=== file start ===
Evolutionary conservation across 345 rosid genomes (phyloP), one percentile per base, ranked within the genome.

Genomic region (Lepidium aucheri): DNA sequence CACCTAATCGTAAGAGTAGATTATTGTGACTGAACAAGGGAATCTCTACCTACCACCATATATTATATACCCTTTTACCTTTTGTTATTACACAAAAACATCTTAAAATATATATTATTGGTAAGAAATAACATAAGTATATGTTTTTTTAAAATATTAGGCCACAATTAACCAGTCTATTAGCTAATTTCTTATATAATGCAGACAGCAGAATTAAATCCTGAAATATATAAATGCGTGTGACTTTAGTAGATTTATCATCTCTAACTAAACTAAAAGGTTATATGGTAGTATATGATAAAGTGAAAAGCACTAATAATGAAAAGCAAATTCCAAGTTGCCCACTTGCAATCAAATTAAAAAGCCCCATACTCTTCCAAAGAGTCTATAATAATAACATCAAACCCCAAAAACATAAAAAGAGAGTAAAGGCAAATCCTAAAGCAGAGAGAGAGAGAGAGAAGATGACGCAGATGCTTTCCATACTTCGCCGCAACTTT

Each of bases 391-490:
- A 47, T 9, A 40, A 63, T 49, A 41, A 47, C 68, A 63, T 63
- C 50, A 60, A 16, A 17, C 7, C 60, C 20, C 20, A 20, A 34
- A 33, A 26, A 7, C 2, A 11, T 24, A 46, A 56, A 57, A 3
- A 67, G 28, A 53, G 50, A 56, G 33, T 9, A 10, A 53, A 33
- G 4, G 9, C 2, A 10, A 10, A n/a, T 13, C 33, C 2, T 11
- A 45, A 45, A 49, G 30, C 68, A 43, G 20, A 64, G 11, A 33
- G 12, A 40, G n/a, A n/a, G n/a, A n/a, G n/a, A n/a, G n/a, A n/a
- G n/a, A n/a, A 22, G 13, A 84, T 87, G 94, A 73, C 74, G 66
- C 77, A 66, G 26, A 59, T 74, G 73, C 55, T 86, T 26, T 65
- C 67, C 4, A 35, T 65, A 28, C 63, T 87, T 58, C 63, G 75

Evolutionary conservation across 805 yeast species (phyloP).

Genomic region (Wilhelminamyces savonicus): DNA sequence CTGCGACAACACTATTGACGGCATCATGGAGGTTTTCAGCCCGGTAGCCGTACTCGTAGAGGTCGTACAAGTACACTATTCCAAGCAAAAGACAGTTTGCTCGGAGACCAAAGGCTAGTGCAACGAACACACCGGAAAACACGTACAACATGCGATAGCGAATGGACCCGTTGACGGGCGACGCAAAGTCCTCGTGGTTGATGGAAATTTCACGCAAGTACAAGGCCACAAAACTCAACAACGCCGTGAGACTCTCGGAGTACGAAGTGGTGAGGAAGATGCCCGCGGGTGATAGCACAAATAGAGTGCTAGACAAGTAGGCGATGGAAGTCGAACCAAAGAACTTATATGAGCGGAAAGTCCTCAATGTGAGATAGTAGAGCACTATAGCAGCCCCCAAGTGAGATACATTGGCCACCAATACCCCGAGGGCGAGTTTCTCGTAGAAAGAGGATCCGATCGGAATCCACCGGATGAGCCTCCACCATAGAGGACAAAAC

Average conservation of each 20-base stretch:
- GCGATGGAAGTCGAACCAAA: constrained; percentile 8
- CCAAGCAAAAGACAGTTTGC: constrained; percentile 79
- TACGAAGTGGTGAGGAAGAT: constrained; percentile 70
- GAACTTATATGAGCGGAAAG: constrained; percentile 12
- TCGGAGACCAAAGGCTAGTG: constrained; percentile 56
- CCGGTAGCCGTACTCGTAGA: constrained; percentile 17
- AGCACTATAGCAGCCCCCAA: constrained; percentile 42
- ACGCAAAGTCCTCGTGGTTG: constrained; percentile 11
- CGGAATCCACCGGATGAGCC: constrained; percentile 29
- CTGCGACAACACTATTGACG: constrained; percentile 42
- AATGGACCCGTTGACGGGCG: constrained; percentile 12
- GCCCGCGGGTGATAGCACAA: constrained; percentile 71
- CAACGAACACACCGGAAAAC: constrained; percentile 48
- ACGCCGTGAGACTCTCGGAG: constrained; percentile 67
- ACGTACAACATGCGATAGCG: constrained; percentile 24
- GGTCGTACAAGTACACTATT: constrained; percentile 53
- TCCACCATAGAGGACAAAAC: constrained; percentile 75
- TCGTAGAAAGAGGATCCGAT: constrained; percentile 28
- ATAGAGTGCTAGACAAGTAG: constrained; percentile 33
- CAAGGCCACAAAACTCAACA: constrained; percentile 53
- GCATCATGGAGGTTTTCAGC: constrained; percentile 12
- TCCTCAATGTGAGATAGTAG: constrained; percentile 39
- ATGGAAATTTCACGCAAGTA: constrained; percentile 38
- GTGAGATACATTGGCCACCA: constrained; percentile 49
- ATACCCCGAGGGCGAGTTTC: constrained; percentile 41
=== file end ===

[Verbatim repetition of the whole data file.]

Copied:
Evolutionary conservation across 345 rosid genomes (phyloP), one percentile per base, ranked within the genome.

Genomic region (Lepidium aucheri): DNA sequence CACCTAATCGTAAGAGTAGATTATTGTGACTGAACAAGGGAATCTCTACCTACCACCATATATTATATACCCTTTTACCTTTTGTTATTACACAAAAACATCTTAAAATATATATTATTGGTAAGAAATAACATAAGTATATGTTTTTTTAAAATATTAGGCCACAATTAACCAGTCTATTAGCTAATTTCTTATATAATGCAGACAGCAGAATTAAATCCTGAAATATATAAATGCGTGTGACTTTAGTAGATTTATCATCTCTAACTAAACTAAAAGGTTATATGGTAGTATATGATAAAGTGAAAAGCACTAATAATGAAAAGCAAATTCCAAGTTGCCCACTTGCAATCAAATTAAAAAGCCCCATACTCTTCCAAAGAGTCTATAATAATAACATCAAACCCCAAAAACATAAAAAGAGAGTAAAGGCAAATCCTAAAGCAGAGAGAGAGAGAGAGAAGATGACGCAGATGCTTTCCATACTTCGCCGCAACTTT

Each of bases 391-490:
- A 47, T 9, A 40, A 63, T 49, A 41, A 47, C 68, A 63, T 63
- C 50, A 60, A 16, A 17, C 7, C 60, C 20, C 20, A 20, A 34
- A 33, A 26, A 7, C 2, A 11, T 24, A 46, A 56, A 57, A 3
- A 67, G 28, A 53, G 50, A 56, G 33, T 9, A 10, A 53, A 33
- G 4, G 9, C 2, A 10, A 10, A n/a, T 13, C 33, C 2, T 11
- A 45, A 45, A 49, G 30, C 68, A 43, G 20, A 64, G 11, A 33
- G 12, A 40, G n/a, A n/a, G n/a, A n/a, G n/a, A n/a, G n/a, A n/a
- G n/a, A n/a, A 22, G 13, A 84, T 87, G 94, A 73, C 74, G 66
- C 77, A 66, G 26, A 59, T 74, G 73, C 55, T 86, T 26, T 65
- C 67, C 4, A 35, T 65, A 28, C 63, T 87, T 58, C 63, G 75

Evolutionary conservation across 805 yeast species (phyloP).

Genomic region (Wilhelminamyces savonicus): DNA sequence CTGCGACAACACTATTGACGGCATCATGGAGGTTTTCAGCCCGGTAGCCGTACTCGTAGAGGTCGTACAAGTACACTATTCCAAGCAAAAGACAGTTTGCTCGGAGACCAAAGGCTAGTGCAACGAACACACCGGAAAACACGTACAACATGCGATAGCGAATGGACCCGTTGACGGGCGACGCAAAGTCCTCGTGGTTGATGGAAATTTCACGCAAGTACAAGGCCACAAAACTCAACAACGCCGTGAGACTCTCGGAGTACGAAGTGGTGAGGAAGATGCCCGCGGGTGATAGCACAAATAGAGTGCTAGACAAGTAGGCGATGGAAGTCGAACCAAAGAACTTATATGAGCGGAAAGTCCTCAATGTGAGATAGTAGAGCACTATAGCAGCCCCCAAGTGAGATACATTGGCCACCAATACCCCGAGGGCGAGTTTCTCGTAGAAAGAGGATCCGATCGGAATCCACCGGATGAGCCTCCACCATAGAGGACAAAAC

Average conservation of each 20-base stretch:
- GCGATGGAAGTCGAACCAAA: constrained; percentile 8
- CCAAGCAAAAGACAGTTTGC: constrained; percentile 79
- TACGAAGTGGTGAGGAAGAT: constrained; percentile 70
- GAACTTATATGAGCGGAAAG: constrained; percentile 12
- TCGGAGACCAAAGGCTAGTG: constrained; percentile 56
- CCGGTAGCCGTACTCGTAGA: constrained; percentile 17
- AGCACTATAGCAGCCCCCAA: constrained; percentile 42
- ACGCAAAGTCCTCGTGGTTG: constrained; percentile 11
- CGGAATCCACCGGATGAGCC: constrained; percentile 29
- CTGCGACAACACTATTGACG: constrained; percentile 42
- AATGGACCCGTTGACGGGCG: constrained; percentile 12
- GCCCGCGGGTGATAGCACAA: constrained; percentile 71
- CAACGAACACACCGGAAAAC: constrained; percentile 48
- ACGCCGTGAGACTCTCGGAG: constrained; percentile 67
- ACGTACAACATGCGATAGCG: constrained; percentile 24
- GGTCGTACAAGTACACTATT: constrained; percentile 53
- TCCACCATAGAGGACAAAAC: constrained; percentile 75
- TCGTAGAAAGAGGATCCGAT: constrained; percentile 28
- ATAGAGTGCTAGACAAGTAG: constrained; percentile 33
- CAAGGCCACAAAACTCAACA: constrained; percentile 53
- GCATCATGGAGGTTTTCAGC: constrained; percentile 12
- TCCTCAATGTGAGATAGTAG: constrained; percentile 39
- ATGGAAATTTCACGCAAGTA: constrained; percentile 38
- GTGAGATACATTGGCCACCA: constrained; percentile 49
- ATACCCCGAGGGCGAGTTTC: constrained; percentile 41